How General Is Human Capital? A Task-Based Approach
AbstractThis paper studies how portable skill accumulated in the labor market are. Using rich data on tasks performed in occupations, we propose the concept of task-specific human capital to measure the transferability of skills empirically. Our results on occupational mobility and wages show that labor market skills are more portable than previously considered. We find that individuals move to occupations with similar task requirements and that the distance of moves declines with time in the labor market. We also show that task-specific human capital is an important source of individual wage growth, in particular for university graduates. For them, at least 40 percent of overall wage growth over a ten year period can be attributed to task-specific human capital. For the low- and medium-skilled, task-specific human capital accounts for at least 35 and 25 percent of overall wage growth respectively.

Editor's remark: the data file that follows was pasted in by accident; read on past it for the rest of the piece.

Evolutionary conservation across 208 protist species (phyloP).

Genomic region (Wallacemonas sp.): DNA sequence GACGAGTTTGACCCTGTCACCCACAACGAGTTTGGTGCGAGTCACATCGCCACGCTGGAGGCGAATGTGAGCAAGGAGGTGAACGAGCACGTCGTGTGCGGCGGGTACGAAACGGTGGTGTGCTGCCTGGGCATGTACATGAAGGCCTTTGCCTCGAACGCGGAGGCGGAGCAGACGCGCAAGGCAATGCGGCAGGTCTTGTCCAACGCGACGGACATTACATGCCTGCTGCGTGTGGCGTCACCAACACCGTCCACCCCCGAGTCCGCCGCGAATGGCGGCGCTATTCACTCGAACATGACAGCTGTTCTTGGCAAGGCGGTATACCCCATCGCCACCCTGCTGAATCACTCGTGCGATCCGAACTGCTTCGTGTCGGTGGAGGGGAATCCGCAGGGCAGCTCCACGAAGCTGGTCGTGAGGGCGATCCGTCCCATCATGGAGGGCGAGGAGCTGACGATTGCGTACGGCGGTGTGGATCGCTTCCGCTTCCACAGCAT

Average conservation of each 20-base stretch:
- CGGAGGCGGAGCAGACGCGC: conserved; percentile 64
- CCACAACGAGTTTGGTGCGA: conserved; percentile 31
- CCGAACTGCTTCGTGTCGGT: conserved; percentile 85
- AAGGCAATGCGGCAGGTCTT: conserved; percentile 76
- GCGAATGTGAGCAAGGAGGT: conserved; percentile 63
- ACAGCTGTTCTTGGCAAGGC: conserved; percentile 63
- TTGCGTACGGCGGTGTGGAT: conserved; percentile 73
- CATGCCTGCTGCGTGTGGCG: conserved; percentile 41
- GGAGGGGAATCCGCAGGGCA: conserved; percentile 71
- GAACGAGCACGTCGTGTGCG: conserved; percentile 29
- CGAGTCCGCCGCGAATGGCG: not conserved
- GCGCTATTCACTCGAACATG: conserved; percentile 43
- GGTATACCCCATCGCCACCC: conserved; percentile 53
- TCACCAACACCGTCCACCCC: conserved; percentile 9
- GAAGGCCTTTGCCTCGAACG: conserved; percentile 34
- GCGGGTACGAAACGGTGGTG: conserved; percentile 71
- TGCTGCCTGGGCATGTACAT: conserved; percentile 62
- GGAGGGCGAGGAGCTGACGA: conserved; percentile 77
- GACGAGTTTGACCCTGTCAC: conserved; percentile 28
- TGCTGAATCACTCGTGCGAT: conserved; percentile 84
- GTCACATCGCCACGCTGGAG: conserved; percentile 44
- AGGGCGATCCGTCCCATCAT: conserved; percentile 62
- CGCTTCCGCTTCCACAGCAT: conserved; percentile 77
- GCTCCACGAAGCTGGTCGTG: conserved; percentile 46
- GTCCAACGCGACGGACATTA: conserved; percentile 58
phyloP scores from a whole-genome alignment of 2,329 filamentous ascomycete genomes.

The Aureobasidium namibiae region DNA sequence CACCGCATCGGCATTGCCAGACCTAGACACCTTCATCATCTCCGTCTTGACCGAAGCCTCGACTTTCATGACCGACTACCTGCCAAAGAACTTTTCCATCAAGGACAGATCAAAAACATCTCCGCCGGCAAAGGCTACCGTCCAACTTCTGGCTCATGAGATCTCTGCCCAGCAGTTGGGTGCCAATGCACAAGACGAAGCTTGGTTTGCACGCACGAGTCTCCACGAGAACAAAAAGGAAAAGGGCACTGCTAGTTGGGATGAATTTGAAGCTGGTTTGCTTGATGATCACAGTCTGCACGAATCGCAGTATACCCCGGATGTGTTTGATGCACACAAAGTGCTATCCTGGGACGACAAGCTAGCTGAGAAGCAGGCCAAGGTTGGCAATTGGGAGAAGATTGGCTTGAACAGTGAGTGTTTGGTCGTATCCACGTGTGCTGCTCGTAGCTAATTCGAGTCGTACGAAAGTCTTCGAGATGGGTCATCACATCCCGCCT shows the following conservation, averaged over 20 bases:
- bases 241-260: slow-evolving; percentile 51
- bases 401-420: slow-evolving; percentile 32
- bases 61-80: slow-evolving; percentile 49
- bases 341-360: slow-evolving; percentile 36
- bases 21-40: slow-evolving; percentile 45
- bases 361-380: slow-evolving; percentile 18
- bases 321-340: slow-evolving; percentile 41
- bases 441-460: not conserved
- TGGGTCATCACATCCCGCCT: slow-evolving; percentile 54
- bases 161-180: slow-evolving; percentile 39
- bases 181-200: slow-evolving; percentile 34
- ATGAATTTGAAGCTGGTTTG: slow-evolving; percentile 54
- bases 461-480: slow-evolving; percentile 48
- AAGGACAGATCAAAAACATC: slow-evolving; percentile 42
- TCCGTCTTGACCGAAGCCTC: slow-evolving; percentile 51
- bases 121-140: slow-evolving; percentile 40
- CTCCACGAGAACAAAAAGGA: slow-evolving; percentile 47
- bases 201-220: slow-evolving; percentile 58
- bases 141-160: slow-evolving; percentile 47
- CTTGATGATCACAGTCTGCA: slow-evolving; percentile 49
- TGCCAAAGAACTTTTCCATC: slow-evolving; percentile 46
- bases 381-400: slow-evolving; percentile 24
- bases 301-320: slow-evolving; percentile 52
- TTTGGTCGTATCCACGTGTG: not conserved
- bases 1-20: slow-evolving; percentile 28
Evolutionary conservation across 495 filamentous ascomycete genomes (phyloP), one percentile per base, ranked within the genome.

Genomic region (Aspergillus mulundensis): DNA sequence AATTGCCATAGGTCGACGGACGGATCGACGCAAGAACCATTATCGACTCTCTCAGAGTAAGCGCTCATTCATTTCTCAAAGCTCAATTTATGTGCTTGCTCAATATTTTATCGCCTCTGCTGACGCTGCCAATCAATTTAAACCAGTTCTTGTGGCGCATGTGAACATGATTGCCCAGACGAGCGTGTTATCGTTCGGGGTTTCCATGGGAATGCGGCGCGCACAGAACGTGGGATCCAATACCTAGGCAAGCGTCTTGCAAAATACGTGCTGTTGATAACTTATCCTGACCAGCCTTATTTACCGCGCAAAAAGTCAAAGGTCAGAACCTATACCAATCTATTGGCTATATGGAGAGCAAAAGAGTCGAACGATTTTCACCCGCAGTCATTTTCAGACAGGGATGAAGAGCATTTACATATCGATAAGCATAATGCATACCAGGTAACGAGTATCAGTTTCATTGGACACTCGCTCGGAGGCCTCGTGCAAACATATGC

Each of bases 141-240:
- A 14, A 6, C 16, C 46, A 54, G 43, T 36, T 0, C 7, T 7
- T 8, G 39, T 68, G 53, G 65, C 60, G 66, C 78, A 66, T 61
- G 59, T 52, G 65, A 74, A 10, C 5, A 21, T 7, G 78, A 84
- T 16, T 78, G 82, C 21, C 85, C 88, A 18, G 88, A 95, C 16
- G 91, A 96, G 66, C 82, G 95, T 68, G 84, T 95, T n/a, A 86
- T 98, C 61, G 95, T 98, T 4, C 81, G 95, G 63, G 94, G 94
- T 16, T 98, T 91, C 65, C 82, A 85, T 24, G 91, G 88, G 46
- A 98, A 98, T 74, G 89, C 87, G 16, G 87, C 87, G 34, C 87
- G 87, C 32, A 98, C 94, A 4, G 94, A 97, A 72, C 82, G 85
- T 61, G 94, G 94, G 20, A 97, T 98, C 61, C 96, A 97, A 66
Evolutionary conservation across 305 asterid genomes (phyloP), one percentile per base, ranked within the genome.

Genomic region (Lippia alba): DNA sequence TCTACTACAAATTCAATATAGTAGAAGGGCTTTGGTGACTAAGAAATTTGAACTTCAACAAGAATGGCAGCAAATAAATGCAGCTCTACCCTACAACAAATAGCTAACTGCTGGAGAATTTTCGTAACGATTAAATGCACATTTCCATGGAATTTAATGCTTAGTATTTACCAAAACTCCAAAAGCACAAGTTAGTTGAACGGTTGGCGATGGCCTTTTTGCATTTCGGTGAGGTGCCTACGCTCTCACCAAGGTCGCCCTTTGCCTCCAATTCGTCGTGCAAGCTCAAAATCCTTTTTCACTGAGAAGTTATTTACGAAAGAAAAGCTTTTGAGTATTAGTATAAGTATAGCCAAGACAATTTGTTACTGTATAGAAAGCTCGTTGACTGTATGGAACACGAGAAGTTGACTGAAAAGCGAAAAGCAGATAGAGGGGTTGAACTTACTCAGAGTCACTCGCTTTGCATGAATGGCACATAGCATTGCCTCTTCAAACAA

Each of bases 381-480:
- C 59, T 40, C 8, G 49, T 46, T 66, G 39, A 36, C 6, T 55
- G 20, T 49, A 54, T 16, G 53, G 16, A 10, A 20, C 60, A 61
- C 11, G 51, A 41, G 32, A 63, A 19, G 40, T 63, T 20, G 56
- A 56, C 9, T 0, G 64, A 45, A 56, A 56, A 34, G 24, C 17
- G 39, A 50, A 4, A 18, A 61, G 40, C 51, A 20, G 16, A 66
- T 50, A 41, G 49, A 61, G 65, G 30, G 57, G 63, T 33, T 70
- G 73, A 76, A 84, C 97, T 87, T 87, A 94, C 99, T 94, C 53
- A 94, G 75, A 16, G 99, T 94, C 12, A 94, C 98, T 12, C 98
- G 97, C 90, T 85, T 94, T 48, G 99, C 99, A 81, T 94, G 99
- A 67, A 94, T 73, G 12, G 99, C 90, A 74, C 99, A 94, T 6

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Bibliographic InfoPaper provided by Institute for the Study of Labor (IZA) in its series IZA Discussion Papers with number 3067.
Length: 57 pages
Date of creation: Sep 2007
Date of revision:
Publication status: published in: Journal of Labor Economics, 2010, 28 (1), 1 - 49
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Other versions of this item:
- Christina Gathmann & Uta Schönberg, 2010. "How General Is Human Capital? A Task-Based Approach," Journal of Labor Economics, University of Chicago Press, vol. 28(1), pages 1-49, 01.
- J24 - Labor and Demographic Economics - - Demand and Supply of Labor - - - Human Capital; Skills; Occupational Choice; Labor Productivity
- J31 - Labor and Demographic Economics - - Wages, Compensation, and Labor Costs - - - Wage Level and Structure; Wage Differentials
This paper has been announced in the following NEP Reports:
- NEP-ALL-2007-10-06 (All new papers)
- NEP-BEC-2007-10-06 (Business Economics)
- NEP-HRM-2007-10-06 (Human Capital & Human Resource Management)
- NEP-LAB-2007-10-06 (Labour Economics)
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